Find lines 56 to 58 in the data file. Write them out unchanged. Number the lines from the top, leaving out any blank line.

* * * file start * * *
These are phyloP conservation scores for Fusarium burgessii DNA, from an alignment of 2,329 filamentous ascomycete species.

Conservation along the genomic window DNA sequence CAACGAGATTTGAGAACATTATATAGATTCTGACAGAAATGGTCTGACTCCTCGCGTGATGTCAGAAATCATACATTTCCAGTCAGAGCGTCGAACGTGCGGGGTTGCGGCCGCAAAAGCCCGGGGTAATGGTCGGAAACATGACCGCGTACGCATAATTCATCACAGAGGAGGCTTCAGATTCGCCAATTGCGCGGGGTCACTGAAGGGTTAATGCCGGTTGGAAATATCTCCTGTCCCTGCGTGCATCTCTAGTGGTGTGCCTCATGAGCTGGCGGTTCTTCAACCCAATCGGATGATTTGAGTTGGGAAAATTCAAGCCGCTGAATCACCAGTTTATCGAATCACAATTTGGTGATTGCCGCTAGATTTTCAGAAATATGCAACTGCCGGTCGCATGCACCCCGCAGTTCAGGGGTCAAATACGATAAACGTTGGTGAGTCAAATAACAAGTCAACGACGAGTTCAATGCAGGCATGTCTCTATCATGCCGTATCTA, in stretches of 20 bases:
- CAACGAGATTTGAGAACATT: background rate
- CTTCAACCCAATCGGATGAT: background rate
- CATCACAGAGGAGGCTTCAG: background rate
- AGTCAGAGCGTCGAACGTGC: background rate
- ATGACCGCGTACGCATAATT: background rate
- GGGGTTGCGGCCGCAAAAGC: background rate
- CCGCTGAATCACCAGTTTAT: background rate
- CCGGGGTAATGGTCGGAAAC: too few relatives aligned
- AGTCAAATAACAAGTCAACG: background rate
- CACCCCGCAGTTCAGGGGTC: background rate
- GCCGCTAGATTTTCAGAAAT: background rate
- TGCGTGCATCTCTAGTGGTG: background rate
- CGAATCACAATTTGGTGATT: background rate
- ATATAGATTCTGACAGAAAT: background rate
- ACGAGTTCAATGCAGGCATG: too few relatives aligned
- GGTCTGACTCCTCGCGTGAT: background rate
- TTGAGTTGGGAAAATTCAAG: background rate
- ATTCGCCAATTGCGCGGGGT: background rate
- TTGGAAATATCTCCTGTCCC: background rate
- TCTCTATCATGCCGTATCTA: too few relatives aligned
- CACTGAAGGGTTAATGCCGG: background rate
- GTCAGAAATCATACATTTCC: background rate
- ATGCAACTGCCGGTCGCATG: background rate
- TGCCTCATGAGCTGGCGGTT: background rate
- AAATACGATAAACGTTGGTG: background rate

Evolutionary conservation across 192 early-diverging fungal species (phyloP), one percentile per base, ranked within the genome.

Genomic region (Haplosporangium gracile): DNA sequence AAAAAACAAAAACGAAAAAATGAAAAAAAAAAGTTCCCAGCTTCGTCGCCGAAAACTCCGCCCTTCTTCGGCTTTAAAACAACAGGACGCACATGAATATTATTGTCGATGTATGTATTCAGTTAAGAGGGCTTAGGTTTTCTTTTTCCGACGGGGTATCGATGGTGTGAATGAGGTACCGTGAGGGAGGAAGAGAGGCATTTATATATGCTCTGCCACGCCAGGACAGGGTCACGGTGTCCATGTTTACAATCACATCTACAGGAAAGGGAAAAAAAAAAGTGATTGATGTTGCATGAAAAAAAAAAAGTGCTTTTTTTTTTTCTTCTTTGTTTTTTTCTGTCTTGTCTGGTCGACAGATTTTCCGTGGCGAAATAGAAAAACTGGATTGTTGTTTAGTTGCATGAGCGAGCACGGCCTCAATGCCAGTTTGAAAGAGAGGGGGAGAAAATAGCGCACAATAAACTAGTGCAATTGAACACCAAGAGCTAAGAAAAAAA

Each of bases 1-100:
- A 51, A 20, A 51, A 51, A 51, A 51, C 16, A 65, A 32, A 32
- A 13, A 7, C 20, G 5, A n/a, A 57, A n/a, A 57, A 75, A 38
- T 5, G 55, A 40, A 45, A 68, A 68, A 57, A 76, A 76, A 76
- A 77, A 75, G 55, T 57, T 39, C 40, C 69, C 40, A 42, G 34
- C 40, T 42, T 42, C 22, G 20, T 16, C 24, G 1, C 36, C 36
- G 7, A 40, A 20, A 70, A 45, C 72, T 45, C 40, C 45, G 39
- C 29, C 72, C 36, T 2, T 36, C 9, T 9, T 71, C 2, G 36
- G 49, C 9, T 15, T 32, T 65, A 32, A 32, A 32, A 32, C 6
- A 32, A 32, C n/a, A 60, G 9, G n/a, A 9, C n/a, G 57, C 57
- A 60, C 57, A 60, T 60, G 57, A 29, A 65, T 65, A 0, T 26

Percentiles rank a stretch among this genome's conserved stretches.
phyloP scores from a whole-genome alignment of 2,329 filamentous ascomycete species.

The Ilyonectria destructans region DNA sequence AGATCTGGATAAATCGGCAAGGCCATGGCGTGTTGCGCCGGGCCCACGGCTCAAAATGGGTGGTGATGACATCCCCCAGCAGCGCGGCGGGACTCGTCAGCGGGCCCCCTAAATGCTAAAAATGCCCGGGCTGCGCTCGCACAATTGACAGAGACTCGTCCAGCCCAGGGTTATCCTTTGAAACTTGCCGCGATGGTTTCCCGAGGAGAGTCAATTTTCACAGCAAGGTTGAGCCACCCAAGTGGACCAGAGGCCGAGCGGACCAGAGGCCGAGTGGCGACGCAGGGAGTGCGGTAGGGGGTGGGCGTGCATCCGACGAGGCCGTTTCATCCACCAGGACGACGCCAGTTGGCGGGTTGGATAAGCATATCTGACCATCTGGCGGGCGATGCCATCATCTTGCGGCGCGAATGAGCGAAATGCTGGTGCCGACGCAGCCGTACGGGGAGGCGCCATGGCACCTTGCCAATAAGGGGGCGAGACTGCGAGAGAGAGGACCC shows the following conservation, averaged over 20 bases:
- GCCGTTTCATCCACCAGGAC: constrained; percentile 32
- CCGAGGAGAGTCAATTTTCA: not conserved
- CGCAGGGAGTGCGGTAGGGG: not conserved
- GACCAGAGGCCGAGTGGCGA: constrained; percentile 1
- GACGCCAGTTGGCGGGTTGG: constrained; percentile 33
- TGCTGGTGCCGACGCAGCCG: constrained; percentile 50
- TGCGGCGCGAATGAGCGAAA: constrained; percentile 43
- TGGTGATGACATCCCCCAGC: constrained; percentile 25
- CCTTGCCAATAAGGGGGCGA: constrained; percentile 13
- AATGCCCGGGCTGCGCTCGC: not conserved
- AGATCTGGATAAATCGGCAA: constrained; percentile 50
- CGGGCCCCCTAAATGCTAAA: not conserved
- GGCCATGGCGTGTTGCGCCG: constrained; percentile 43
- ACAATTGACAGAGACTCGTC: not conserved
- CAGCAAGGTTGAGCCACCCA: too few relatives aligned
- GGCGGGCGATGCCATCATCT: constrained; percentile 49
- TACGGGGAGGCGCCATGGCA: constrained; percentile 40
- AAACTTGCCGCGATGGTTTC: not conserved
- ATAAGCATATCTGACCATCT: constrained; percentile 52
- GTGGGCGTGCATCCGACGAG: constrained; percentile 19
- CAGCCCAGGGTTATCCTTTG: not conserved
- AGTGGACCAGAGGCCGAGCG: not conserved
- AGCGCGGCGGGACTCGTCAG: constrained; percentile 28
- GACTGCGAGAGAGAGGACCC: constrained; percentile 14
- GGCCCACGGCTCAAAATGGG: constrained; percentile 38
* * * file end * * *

- GGCCATGGCGTGTTGCGCCG: constrained; percentile 43
- ACAATTGACAGAGACTCGTC: not conserved
- CAGCAAGGTTGAGCCACCCA: too few relatives aligned